HBO // 1995 // 120 Minutes // Not Rated
Reviewed by Judge Patrick Naugle // October 12th, 2005
The dead speak volumes.
It's common knowledge that dead men tell no tales. On HBO's chilling series The Autopsy Files (this release celebrates the show's 10th anniversary), viewers learn that this statement rings false. The dead can speak, and not because they're wandering around a George A. Romero movie. Modern science has proven that even when someone's life stats cease to function, it doesn't mean that they can't communicate what happened in their last breaths. One of the country's leading criminal pathologists, Dr. Michael Baden takes us on a tour of the human body, post-death. His stories about child abusers, murderous thugs, and vile suicides will disturb even the most steel-stomached viewer. Get ready for life after death. Get ready for The Autopsy Files.
Well, here's a creepy yet fascinating title. The Autopsy Files will quench the thirst of anyone sporting a morbid fascination with murder, or those who love things like CSI: Crime Scene Investigation or The Texas Chainsaw Massacre. Because I love horror movies, something like The Autopsy Files speaks to me, and it says "Patrick, you're a sick little puppy."
The show is exactly what it sounds like: a peek into the cases of Dr. Baden, a renowned forensic pathologist. Broken up into different case files, the show uncovers mysteries of the dead and how they spent their final moments on Earth. The show is chilling and methodical -- and not for the squeamish.
I don't want to give away too much of the show (because its mystery and uniqueness comes from discovering the secrets behind the dead) except to say that there are some very disturbing stories packed into each episode. There are two 'segments' included on this disc. The first is titled "Autopsy: Confessions of a Medical Examiner" and the second "Autopsy 2: Voices of the Dead." The cases span everything from a torso floating in a river to a family with two sons killed the exact same way, but at different times. One story in particular disturbed me; it involved a mother who gave birth to nearly a dozen children, and all of them ended up dying in their infancy. Why and for what reason I'll leave for you to find out. In another segment, viewers discover the mystery behind a funhouse dummy mummy...and why a carnival ride seen by thousands ended up including a real live corpse!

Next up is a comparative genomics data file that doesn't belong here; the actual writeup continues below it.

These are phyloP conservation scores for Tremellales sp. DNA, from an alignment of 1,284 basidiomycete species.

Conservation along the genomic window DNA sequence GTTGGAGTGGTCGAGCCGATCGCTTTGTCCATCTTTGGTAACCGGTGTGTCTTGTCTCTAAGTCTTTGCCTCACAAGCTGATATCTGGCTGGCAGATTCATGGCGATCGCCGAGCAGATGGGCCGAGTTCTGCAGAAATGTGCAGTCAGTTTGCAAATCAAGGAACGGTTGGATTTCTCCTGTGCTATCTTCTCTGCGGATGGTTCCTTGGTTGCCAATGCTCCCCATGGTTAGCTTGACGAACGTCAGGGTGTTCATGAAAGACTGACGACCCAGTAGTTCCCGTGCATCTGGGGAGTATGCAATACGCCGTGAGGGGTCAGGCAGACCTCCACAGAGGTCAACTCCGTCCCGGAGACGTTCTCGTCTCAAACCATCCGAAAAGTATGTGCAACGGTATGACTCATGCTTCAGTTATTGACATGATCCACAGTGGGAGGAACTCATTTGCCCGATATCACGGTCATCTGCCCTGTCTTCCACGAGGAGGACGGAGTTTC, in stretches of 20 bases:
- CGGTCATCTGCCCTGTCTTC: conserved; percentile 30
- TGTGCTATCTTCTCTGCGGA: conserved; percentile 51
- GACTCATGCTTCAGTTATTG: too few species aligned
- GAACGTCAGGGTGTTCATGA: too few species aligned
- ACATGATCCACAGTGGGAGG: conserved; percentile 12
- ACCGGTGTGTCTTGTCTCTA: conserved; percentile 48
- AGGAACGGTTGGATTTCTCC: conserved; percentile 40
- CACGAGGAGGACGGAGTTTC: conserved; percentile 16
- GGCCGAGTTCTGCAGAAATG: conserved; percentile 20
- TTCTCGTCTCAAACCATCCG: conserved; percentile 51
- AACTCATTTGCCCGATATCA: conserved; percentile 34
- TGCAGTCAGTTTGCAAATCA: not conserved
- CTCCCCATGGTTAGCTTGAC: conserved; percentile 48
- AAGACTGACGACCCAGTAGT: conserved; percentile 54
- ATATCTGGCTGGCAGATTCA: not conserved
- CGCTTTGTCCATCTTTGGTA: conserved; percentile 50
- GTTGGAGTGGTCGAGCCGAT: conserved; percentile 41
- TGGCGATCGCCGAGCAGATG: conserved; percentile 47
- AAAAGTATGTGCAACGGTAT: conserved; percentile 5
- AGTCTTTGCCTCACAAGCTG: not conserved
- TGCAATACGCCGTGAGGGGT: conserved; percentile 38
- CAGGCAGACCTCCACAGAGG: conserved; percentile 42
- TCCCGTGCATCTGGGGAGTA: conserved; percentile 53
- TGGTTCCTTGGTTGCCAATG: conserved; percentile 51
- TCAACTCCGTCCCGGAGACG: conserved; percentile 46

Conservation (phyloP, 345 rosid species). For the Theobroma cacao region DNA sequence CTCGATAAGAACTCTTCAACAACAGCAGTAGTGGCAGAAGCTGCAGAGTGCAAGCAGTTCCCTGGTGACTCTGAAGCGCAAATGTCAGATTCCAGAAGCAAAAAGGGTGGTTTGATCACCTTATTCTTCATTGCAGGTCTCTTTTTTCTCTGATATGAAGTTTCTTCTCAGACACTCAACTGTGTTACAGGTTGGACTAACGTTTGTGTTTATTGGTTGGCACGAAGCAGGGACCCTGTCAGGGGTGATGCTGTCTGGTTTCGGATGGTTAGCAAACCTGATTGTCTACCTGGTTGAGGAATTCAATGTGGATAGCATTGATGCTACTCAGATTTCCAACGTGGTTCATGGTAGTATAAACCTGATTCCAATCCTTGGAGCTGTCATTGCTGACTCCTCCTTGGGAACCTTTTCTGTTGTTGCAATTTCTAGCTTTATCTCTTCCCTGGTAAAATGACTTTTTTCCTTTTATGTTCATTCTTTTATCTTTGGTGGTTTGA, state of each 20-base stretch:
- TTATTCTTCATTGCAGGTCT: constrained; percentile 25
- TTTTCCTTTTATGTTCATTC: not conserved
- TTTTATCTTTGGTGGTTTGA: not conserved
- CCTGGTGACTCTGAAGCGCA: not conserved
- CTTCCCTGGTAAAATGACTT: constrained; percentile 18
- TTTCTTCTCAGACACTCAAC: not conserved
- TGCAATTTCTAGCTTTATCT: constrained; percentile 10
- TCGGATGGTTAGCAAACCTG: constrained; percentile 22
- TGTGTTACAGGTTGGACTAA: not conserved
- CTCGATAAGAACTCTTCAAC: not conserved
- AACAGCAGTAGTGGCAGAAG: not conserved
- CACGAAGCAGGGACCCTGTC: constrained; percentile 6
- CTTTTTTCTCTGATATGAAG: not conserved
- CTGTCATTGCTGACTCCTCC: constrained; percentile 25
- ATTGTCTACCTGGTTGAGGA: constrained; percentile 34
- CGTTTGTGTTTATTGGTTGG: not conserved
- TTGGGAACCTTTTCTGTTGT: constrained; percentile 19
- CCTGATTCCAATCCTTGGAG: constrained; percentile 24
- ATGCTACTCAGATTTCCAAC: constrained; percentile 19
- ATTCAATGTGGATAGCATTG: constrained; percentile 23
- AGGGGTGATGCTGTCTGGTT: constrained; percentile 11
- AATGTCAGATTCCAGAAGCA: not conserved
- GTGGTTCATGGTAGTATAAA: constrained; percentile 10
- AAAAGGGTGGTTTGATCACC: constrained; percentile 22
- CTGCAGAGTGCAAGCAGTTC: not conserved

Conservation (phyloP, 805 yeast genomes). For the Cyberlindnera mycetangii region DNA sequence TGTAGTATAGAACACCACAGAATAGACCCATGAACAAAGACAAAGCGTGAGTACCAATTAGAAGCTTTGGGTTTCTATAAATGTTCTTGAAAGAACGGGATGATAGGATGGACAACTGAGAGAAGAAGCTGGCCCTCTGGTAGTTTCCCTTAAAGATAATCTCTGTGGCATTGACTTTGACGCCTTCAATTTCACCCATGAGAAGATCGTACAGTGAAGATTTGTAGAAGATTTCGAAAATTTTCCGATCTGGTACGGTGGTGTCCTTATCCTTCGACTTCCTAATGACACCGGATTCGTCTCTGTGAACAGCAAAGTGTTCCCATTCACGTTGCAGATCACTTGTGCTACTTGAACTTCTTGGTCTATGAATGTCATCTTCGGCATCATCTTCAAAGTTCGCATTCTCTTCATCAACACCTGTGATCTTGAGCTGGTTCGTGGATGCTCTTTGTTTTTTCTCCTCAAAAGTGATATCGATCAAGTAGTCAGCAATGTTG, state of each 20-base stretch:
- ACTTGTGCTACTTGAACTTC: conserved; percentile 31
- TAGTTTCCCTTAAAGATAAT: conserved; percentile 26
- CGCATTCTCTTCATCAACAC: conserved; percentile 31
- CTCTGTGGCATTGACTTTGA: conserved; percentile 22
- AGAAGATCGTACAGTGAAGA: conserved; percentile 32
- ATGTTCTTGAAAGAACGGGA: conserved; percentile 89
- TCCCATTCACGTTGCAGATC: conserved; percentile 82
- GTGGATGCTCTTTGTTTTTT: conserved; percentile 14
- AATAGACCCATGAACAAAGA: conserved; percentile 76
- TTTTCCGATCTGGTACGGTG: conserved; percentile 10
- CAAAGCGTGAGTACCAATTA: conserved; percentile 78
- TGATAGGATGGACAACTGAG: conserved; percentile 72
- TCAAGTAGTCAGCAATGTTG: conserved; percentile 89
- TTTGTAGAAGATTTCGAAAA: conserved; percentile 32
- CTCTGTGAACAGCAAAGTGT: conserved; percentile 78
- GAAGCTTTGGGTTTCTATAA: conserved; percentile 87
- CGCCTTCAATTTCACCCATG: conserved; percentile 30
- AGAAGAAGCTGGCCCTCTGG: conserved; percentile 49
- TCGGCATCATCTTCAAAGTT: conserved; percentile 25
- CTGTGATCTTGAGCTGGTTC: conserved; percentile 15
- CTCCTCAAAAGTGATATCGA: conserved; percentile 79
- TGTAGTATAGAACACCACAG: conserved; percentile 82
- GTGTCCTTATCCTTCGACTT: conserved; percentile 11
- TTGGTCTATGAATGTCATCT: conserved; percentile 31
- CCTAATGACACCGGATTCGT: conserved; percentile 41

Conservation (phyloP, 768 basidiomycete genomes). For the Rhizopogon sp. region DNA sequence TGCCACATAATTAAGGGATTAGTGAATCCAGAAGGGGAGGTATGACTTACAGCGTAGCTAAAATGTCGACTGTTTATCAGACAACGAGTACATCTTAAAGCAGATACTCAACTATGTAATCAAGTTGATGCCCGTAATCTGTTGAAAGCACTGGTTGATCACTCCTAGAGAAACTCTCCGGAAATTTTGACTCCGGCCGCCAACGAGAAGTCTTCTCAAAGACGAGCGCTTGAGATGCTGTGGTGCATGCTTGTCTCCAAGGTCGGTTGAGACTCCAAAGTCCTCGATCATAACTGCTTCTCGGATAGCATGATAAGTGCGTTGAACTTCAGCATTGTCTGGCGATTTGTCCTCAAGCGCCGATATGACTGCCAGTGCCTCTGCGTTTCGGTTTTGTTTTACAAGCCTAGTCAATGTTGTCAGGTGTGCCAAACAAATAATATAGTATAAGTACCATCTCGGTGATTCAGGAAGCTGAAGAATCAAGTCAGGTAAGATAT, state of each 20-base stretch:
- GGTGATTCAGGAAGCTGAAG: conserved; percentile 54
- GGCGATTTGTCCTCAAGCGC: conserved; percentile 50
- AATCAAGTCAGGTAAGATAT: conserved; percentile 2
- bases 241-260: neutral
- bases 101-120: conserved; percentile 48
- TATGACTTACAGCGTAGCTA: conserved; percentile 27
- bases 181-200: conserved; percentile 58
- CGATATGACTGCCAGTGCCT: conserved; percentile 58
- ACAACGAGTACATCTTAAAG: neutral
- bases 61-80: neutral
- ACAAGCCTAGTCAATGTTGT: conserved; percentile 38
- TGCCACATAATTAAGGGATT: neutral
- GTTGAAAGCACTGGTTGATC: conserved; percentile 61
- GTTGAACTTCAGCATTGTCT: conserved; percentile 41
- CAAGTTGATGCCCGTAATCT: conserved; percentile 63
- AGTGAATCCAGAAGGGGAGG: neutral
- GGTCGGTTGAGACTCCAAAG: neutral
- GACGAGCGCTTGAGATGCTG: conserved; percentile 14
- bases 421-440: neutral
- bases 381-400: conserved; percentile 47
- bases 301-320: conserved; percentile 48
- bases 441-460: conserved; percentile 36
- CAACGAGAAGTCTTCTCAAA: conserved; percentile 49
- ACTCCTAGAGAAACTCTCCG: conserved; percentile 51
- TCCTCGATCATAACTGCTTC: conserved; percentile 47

HBO has consistently produced excellent programming. In a way, The Autopsy Files can be seen as something of a precursor to the acclaimed series Six Feet Under (a show that I give my highest recommendation to).
The Autopsy Files is presented in its original broadcast aspect ratio, 1.33:1 Full Frame. The show has various looks -- some of the material is grainy, washed out and dull (this is due to the archival footage and photos used in the show). Interview segments with Dr. Baden and others are all in good shape with sharp colors and dark black levels.
The soundtrack is presented in Dolby Digital 2.0 Stereo in English, as well as Dolby Mono 1.0 in Spanish. The 2.0 track does the job, and little else -- there are no surround sounds or directional effects on this show (then again, none are needed). Dialogue, music, and effects are well heard (except for some of the archival video footage). No alternate subtitles are available on this disc.
The dead may speak, but when it comes to extra features they're rather silent. The Autopsy Files doesn't include a single extra feature.
Review content copyright © 2005 Patrick Naugle; Site layout and review format copyright © 1998 - 2015 HipClick Designs LLC
Scales of Justice
* Full Frame
* Dolby Digital 2.0 Mono (English)
* Dolby Digital 1.0 Mono (Spanish)
Running Time: 120 Minutes
Release Year: 1995
MPAA Rating: Not Rated
* IMDb: Autopsy: Confessions of a Medical Examiner
* IMDb: Autopsy 2: Voices From the Dead